QUIZ: How much do you know about these motherhood issues?

In honour of Mother’s Day, take this 10-question quiz

People pass the red hearts on the COVID-19 Memorial Wall mourning those who have died, opposite the Houses of Parliament on the Embankment in London, Wednesday, April 7, 2021. On May 3, the British government announced that only one person had died of COVID-19 in the previous 24 hours. THE CANADIAN PRESS/AP-Kirsty Wigglesworth
For a view of a COVID-19 future, Canadians should look across the pond

Britain, like Canada, is one of the only countries in the world to delay second doses for several months

The body of Brenda Ware, 35, was found along Highway 93 in Kootenay National Park on Thursday, May 6, 2021. (RCMP handout)
RCMP ask for tips after woman’s body found in Kootenay National Park

Brenda Ware was found along Highway 93 in the park, 54 kilometres north of the town of Radium

Edmonton Oilers’ Connor McDavid (97) celebrates his 100th point this season with Leon Draisaitl (29) against the Vancouver Canucks during second period NHL action in Edmonton on Saturday, May 8, 2021.THE CANADIAN PRESS/Jason Franson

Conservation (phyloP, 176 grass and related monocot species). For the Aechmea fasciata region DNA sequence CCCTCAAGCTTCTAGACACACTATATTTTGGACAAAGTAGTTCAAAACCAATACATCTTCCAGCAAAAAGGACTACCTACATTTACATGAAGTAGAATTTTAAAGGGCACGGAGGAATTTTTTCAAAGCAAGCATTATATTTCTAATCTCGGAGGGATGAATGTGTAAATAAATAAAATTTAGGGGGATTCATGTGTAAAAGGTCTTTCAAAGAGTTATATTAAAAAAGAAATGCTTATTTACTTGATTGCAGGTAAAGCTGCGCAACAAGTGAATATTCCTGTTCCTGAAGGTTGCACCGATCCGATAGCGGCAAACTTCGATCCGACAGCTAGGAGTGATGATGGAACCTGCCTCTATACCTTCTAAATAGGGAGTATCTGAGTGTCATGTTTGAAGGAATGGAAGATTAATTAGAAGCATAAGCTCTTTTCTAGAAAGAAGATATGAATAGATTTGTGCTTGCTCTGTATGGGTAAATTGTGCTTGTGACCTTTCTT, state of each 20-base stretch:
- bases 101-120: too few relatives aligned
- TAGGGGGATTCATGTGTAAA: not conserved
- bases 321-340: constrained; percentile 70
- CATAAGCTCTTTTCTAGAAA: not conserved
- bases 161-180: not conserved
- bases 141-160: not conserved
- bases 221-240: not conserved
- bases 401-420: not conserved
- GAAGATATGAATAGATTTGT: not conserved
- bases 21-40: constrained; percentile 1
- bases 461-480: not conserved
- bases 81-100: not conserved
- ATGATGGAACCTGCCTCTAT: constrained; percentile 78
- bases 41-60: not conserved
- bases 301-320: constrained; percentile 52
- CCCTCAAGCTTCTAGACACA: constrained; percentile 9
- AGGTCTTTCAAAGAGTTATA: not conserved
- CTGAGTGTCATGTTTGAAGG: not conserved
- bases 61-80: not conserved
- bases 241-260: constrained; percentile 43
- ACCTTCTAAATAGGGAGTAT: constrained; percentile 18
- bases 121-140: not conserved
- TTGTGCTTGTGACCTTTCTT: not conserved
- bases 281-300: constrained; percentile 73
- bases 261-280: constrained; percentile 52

Edmonton superstar McDavid hits 100-point mark as Oilers edge Canucks 4-3

NHL scoring leader needs just 53 games to reach century mark

Nanaimo city council has voted to deploy speed-reduction measures for the summer along Departure Bay Road and to consult with area residents and road users to explore ways to further reduce vehicle speeds in the Departure Bay Beach area. (News Bulletin file photo)
City will again lower speed limit on Departure Bay Road to 40km/h

City of Nanaimo will consult with stakeholders for ideas to reduce speeds past the beach

Canada’s chief public health officer is reminding Canadians even those who are fully vaccinated are not immune from transmitting the COVID-19. THE CANADIAN PRESS/Adrian Wyld
Canada’s top doctor warns full vaccination does not equal full protection from COVID-19

Post-inoculation, Theresa Tam says the risk of asymptomatic infection and transmission is far lower but not obsolete

Most Read